"Some advisers are just so familiar with the remortgage route that they don’t see or want to see the point of a second charge."
We spoke to Tony Marshall, managing director of Equifinance, about increased complexity when underwriting cases, the FCA's upcoming second charge market report, and why some advisers still aren't including a second charge alternative when discussing capital raising.
FR: Equifinance returned to lending in September, having withdrawn from the sector at the end of March. How has your proposition and the wider market changed since the outbreak of Covid-19?
Since returning to the market, we have worked hard to re-establish relationships with introducers and our proposition has adapted to take account of growing demand for capital raising. At the same time we have, in line with the sector, tightened criteria in respect of types of employment, the nature of the trade or sector, the conduct of the first charge mortgage and other credit as well as the provenance of other income sources.
FR: Do you think that enough brokers are including a second charge alternative when discussing capital raising? If no, what are the reasons?
In a word, no. Some advisers are just so familiar with the remortgage route that they don’t see or want to see the point of a second charge. Others might not have permissions to advise on them or have the knowledge to source properly or where to access second charge options. Lastly, perception of the second charge process as difficult and trickier than the more familiar first charge process still puts advisers off.
FR: How do you think the specialist lending market will continue to grow and evolve in 2021?
The increased complexity when underwriting cases has and is leading to the first charge and unsecured sectors tightening their criteria and, in some cases, volume requirements. Second charge loans are and always have been a substitute for those products and as such I believe this will lead to increased demand for our solutions.
FR: The FCA is due to report on the second charge market this year. What do you see coming out of that?
I don’t see anything coming out that will be detrimental to the sector. However, it is likely there will be more consultation over fees and charges and the appropriateness of the advice given to consumers. The resulting report might also look at distribution methods of second charge products and give increased attention to credit consolidation and its justification. Personally, I believe that it can only be beneficial to have some of these issues aired, as it will provide greater clarity and might also remove some of the myths that prevent some advisers from engaging.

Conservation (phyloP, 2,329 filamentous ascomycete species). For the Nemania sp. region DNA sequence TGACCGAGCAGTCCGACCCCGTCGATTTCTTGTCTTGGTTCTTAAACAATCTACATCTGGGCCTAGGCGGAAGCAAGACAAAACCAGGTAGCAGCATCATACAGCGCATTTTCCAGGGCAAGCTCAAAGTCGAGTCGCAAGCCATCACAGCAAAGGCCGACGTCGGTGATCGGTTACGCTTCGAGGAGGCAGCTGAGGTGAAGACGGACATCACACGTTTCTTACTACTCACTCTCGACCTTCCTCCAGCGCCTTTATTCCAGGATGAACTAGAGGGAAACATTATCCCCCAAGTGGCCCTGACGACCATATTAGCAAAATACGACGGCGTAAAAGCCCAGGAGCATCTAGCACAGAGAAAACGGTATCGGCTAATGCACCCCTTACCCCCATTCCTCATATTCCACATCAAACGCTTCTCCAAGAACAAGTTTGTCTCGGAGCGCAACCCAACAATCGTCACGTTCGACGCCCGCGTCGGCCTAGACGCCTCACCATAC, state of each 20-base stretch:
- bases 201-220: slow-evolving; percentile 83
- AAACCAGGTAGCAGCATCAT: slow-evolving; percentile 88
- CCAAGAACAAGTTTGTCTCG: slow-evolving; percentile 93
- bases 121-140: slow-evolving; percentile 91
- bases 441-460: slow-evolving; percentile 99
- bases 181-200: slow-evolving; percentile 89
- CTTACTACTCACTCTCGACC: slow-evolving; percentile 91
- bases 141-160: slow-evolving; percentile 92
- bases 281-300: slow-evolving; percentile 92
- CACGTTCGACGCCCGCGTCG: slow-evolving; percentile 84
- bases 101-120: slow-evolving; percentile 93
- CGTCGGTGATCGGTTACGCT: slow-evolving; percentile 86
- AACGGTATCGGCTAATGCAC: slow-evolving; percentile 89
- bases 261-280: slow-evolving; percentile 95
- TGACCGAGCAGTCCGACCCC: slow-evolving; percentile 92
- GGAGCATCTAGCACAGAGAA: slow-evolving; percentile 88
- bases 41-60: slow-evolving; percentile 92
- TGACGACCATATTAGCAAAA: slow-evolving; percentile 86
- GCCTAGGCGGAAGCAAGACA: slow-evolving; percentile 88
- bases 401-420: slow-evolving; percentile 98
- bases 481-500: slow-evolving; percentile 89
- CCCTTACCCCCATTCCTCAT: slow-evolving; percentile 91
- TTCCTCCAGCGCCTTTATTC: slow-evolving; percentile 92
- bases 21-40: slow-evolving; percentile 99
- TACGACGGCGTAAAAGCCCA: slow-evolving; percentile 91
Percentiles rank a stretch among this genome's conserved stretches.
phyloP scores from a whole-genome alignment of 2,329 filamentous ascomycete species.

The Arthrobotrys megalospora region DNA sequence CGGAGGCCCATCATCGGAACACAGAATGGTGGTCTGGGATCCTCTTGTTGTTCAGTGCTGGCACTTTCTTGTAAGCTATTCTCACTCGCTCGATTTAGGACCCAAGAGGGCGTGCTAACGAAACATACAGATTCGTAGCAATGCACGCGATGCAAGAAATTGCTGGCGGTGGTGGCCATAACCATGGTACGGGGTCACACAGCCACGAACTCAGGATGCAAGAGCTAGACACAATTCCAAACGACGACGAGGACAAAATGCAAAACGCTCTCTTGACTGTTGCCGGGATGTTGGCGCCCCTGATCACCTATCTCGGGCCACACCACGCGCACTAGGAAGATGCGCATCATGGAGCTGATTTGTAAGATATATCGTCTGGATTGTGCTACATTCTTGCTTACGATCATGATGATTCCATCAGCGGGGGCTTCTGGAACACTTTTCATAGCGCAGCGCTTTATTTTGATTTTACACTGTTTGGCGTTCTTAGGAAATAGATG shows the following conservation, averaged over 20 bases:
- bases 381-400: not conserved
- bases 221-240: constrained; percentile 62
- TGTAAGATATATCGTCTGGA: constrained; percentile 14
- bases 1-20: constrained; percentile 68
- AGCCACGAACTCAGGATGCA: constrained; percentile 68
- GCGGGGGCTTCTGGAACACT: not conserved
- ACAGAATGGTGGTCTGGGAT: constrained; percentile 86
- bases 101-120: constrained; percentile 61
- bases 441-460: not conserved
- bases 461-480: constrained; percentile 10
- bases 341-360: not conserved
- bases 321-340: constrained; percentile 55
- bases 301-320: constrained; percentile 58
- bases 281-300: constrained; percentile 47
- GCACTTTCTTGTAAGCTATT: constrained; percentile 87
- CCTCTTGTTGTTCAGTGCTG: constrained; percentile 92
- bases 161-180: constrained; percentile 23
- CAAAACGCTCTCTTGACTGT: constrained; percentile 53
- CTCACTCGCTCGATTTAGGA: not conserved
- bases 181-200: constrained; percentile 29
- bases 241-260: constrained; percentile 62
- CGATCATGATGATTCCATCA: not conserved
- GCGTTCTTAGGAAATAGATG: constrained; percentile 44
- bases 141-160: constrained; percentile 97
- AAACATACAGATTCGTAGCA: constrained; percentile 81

FR: Debt consolidation is closely associated with second charge lending. Is the sector in danger of becoming a last chance saloon for cases where a remortgage cannot be accessed?
No, at least not in those terms, it is not a case of second charge lending being the ‘last chance’. The last chance is possibly a debt solution, such as IVA, DMP, DAS and finally and in a worst case scenario, bankruptcy. The first charge and unsecured prime market does not cater well for loan refinancing/rescheduling, even though in a large proportion of cases there is a clear benefit to the consumer in doing so:
• In terms of contractual payments, reduced monthly commitments for credit lead to increased disposable income, one single manageable payment and where higher cost credit is concerned such as credit cards, reduced interest charges
• If recognised early enough the avoidance of a poor credit profile leading to financial exclusion from mainstream financial products
• Avoidance of structured debt solutions, whereby the customer’s long term prospects become impaired for many years in areas such as:
- The ability to relocate for work
- Some employment types prohibit employees with impaired credit
- Access to more favourable terms on mortgages, HP and in some cases insurance and also, in some severe cases, the ability to retain the family home.
Besides, a good proportion of loans we undertake involving debt consolidation also include some element of home improvements. This leads to the benefits of rescheduling debt along with investment in the customer’s residential asset and, in turn, in a lot of cases, leads to increased value in the property resulting in a better outcome for the applicant.
FR: If you could see one headline about the lending market in 2021, what would it be?
'The world has returned to normal'!